Happy Birthday Bing Crosby: Celebrating the Legendary Entertainer’s Unforgettable Moments

by Jennifer Shea
Gene Lester/Getty Images

For many people, Bing Crosby was the voice of Christmas. But the legendary entertainer’s influence extended beyond the recording studio. Over the course of his career, Crosby also appeared in 106 productions as an actor, per IMDb. And he won an Oscar for his performance in 1944’s “Going My Way.”

Crosby was born on May 3, 1903 in Tacoma, Washington. His birth name was Harry Lillis Crosby. He earned the nickname “Bing” during his childhood, reportedly from his fondness for the comic strip “The Bingville Bugle,” according to Britannica.

The future singer and actor studied law at Gonzaga University in Spokane but dropped out in 1925 to head to Los Angeles with his band. Then, in the early 1930s, Crosby’s brother Everett sent the president of CBS a record of Crosby singing “I Surrender, Dear.” By 1932, Crosby’s live performances from New York were being broadcast over CBS. His show on that radio station made him a star.

Crosby would go on to become one of the most popular vocalists of all time, per Gold Derby. His recordings of the Christmas classics “White Christmas” and “Silent Night” were among the most popular songs of the 20th Century.

Here, in no particular order, are some of Crosby’s most unforgettable moments.

Bing Crosby Joins Fred Astaire for ‘Holiday Inn’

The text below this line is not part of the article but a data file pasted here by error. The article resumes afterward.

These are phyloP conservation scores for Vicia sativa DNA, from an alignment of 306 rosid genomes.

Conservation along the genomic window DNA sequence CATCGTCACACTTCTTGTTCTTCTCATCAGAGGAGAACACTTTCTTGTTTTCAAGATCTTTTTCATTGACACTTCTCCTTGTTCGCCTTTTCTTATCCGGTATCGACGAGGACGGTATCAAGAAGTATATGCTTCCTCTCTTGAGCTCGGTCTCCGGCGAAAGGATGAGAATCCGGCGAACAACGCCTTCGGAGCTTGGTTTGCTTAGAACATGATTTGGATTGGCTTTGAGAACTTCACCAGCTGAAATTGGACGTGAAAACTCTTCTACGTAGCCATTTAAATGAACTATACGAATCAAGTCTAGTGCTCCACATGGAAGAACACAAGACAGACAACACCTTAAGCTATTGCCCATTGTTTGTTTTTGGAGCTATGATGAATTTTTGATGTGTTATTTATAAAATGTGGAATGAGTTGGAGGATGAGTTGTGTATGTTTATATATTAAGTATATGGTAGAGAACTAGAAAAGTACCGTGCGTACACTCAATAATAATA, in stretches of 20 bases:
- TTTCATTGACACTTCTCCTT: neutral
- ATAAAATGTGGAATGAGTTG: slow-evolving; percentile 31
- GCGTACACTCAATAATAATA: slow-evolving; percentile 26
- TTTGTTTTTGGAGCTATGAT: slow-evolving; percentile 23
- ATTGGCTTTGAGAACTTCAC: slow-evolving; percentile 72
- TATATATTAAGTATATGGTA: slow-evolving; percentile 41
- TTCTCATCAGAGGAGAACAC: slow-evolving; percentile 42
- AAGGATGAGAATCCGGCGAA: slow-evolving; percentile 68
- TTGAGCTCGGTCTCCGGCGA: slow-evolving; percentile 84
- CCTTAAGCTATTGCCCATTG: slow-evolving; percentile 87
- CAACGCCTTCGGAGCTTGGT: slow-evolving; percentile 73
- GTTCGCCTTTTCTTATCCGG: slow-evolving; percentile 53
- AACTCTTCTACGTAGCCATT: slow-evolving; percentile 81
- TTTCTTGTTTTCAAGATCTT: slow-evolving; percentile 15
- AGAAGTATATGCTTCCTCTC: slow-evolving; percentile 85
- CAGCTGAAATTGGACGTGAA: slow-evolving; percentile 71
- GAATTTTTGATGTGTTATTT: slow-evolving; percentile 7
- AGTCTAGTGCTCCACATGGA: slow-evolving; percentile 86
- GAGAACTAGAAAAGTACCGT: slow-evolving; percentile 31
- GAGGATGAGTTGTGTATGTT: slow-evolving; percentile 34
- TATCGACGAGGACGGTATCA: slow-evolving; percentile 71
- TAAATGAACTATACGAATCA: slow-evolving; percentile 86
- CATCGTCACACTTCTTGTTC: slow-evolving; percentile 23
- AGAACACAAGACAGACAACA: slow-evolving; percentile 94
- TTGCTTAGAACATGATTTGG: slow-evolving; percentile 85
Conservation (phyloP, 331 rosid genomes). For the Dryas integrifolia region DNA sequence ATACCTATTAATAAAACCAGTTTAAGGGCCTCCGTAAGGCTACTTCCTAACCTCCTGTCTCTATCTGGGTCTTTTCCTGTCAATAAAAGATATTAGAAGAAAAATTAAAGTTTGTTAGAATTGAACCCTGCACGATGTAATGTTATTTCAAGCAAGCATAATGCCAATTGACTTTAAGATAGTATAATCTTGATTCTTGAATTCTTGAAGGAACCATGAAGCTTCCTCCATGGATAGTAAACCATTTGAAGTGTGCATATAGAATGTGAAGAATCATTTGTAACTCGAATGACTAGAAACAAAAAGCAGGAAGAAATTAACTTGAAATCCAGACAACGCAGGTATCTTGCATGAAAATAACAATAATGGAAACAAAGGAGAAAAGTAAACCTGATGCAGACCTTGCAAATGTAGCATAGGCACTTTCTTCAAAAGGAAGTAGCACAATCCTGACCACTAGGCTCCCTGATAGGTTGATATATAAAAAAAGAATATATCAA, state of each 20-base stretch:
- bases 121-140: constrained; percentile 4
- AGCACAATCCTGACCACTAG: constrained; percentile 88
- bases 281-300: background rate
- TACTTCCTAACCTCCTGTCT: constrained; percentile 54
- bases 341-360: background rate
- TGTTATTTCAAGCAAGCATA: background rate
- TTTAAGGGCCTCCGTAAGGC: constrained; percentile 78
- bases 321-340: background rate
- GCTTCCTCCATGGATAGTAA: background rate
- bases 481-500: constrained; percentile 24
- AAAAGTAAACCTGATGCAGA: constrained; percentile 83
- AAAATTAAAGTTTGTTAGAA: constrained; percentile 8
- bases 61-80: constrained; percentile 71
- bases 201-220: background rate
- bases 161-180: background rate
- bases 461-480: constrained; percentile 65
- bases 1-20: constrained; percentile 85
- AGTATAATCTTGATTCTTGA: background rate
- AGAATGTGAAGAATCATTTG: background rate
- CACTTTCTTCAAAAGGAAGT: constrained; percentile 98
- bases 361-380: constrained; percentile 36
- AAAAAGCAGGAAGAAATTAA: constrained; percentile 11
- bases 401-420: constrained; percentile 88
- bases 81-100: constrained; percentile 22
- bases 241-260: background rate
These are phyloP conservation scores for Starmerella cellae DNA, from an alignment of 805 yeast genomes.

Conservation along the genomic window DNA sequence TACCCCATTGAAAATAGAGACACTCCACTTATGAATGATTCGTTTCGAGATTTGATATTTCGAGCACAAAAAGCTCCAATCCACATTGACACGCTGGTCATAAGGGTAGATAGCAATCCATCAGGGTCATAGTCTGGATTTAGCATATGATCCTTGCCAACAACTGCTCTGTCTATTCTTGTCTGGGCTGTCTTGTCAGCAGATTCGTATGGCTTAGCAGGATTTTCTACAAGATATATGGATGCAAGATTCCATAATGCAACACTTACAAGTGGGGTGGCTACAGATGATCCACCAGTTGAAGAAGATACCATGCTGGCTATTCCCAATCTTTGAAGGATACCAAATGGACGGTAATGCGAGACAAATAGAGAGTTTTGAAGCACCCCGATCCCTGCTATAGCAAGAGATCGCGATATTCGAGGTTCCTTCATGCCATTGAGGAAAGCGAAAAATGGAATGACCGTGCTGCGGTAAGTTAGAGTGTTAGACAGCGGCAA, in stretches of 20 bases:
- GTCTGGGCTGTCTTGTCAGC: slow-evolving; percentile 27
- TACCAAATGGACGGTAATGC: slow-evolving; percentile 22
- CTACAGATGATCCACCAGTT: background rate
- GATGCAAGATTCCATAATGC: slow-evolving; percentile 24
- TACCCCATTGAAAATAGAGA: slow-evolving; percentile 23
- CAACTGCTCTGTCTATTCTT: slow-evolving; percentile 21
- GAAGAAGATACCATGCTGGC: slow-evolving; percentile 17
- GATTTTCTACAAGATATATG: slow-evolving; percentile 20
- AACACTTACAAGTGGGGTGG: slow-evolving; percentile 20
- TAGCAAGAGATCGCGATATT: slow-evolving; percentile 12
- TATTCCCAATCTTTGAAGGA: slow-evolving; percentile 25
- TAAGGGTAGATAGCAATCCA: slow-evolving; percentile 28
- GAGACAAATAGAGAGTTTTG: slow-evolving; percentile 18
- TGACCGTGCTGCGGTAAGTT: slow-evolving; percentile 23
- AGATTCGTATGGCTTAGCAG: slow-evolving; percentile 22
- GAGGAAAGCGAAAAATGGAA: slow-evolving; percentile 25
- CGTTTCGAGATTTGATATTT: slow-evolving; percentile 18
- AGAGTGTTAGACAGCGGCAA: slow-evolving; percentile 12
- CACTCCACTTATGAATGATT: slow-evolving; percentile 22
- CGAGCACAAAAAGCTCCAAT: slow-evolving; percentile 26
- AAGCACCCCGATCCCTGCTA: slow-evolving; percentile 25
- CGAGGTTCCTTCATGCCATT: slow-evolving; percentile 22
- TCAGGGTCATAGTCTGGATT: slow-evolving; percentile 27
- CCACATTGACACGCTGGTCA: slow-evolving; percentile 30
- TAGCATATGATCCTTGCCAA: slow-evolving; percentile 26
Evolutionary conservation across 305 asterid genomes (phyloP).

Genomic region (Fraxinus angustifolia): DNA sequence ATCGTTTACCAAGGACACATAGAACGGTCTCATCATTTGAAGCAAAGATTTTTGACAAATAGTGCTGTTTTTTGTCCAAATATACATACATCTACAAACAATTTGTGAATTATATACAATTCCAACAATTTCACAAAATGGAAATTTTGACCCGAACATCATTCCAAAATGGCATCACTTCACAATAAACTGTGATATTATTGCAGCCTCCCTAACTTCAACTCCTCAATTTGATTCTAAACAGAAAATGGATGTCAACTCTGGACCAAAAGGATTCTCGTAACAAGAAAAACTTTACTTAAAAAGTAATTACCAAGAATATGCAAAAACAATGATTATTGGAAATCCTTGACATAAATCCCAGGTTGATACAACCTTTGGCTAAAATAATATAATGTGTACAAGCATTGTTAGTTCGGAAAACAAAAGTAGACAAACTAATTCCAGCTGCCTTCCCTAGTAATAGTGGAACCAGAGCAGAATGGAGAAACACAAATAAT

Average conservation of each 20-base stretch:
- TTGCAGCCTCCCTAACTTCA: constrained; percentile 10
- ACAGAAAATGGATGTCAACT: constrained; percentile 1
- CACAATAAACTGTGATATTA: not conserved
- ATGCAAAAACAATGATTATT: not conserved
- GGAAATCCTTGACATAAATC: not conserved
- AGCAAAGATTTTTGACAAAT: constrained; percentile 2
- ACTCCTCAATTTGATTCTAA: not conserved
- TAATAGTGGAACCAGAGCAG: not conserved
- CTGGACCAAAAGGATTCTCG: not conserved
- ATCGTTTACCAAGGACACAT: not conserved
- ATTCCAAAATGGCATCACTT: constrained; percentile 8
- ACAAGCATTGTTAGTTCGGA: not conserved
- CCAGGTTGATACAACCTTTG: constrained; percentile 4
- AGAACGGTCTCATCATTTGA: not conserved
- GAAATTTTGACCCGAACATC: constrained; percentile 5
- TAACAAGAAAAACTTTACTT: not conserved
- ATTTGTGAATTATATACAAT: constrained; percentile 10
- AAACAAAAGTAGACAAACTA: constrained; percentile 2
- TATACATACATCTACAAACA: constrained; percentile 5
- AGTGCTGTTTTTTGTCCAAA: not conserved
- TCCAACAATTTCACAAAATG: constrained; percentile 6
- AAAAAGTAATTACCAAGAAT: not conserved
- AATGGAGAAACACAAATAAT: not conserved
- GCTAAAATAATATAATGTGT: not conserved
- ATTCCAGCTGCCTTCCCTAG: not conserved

Crosby sang the Christmas classic “White Christmas” for the first time in this film, whose soundtrack was composed by Irving Berlin. The movie is about a love triangle between Crosby’s Jim, Astaire’s Ted and Virginia Dare’s Lila. The three perform as a trio in New York, but Lila ultimately runs away with Ted and the group dissolves. Later, Jim plots to turn his farm into a music club open only on holidays, whereupon he meets another singer, Linda, played by Marjorie Reynolds.

Bing Crosby Stars in ‘White Christmas’

This holiday classic stars Crosby, Danny Kaye, Rosemary Clooney and Vera Ellen, and it’s set in the immediate aftermath of World War II. The four actors play entertainers who are stranded at a remote Vermont inn that’s desperate for a white Christmas. They decide to put on a show that will draw people from all over the country to help out the kind old innkeeper, a retired general, and his family.

Crosby Earns an Oscar for ‘Going My Way’

In “Going My Way,” Crosby plays Father Chuck O’Malley, a young priest sent to run St. Dominick’s Church in New York. He soon clashes with the pastor there, Father Fitzgibbon, who criticizes O’Malley’s easygoing approach. Crosby took home an Oscar for his portrayal of O’Malley in this film, which became a classic.

Crosby Reprises His Role as Rev. O’Malley for ‘The Bells of St. Mary’s’

Crosby stars opposite Ingrid Bergman in this film about Father O’Malley’s new assignment at St. Mary’s School. The pragmatic priest soon finds himself at odds with the more spiritual nun Sister Mary Benedict, played by Bergman. Crosby secured himself another Oscar nomination with his performance in “The Bells of St. Mary’s.”